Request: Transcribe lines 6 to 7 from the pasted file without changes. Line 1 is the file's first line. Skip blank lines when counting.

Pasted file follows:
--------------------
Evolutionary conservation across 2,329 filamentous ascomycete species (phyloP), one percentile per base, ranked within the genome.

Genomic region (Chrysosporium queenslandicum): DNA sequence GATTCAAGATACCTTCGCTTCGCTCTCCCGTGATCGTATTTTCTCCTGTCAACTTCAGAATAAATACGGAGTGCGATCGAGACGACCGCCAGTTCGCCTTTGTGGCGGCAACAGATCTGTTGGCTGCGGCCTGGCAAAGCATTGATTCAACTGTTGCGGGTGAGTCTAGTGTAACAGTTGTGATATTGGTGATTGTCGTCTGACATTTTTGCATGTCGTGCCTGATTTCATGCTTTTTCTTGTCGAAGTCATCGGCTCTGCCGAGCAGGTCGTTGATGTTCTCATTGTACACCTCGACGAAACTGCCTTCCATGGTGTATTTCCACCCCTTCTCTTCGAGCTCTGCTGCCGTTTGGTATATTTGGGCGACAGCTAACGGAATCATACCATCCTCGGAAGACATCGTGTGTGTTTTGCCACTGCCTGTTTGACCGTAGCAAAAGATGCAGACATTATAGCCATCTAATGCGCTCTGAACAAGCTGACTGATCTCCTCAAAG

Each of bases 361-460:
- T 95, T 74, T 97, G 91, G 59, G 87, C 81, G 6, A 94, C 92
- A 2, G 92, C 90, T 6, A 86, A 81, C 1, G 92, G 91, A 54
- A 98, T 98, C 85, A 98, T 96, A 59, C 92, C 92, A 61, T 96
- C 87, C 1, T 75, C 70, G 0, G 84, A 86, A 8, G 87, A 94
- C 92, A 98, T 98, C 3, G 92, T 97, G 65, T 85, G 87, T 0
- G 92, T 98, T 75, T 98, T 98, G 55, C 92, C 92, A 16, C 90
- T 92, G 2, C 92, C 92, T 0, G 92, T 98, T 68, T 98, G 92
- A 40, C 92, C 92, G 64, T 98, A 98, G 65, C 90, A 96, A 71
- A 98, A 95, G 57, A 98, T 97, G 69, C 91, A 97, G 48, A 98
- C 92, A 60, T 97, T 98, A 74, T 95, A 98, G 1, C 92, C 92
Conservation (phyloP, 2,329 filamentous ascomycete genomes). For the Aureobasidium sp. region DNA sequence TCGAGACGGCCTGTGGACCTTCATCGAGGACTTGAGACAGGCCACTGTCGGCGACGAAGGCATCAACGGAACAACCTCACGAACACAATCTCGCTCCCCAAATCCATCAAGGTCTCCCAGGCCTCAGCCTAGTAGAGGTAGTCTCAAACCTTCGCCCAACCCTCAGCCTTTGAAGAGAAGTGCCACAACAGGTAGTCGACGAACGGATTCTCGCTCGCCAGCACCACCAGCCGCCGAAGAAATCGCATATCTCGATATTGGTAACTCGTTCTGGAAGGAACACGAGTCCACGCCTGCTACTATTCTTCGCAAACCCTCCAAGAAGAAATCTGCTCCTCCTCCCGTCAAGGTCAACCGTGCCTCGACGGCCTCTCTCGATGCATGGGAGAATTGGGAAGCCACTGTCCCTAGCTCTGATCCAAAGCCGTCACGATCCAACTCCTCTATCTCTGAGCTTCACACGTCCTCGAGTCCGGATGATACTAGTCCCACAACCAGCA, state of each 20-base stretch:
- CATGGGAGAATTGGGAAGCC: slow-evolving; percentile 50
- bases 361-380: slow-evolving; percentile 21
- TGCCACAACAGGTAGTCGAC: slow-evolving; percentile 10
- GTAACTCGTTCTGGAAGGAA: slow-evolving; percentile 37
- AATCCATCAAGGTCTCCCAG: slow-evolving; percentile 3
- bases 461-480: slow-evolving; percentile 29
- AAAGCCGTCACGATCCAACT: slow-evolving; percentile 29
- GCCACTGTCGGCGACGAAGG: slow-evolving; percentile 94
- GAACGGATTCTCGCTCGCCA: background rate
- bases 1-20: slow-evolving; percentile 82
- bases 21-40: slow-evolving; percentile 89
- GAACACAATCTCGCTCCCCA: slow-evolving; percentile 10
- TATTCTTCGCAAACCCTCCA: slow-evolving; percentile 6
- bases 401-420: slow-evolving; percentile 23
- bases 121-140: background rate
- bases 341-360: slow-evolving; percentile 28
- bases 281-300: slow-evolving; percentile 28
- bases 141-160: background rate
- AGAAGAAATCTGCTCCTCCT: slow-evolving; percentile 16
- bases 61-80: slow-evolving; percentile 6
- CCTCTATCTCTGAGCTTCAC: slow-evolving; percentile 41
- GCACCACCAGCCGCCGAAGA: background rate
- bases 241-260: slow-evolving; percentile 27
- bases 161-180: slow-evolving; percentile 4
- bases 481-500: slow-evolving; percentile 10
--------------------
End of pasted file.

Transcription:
- A 98, T 98, C 85, A 98, T 96, A 59, C 92, C 92, A 61, T 96
- C 87, C 1, T 75, C 70, G 0, G 84, A 86, A 8, G 87, A 94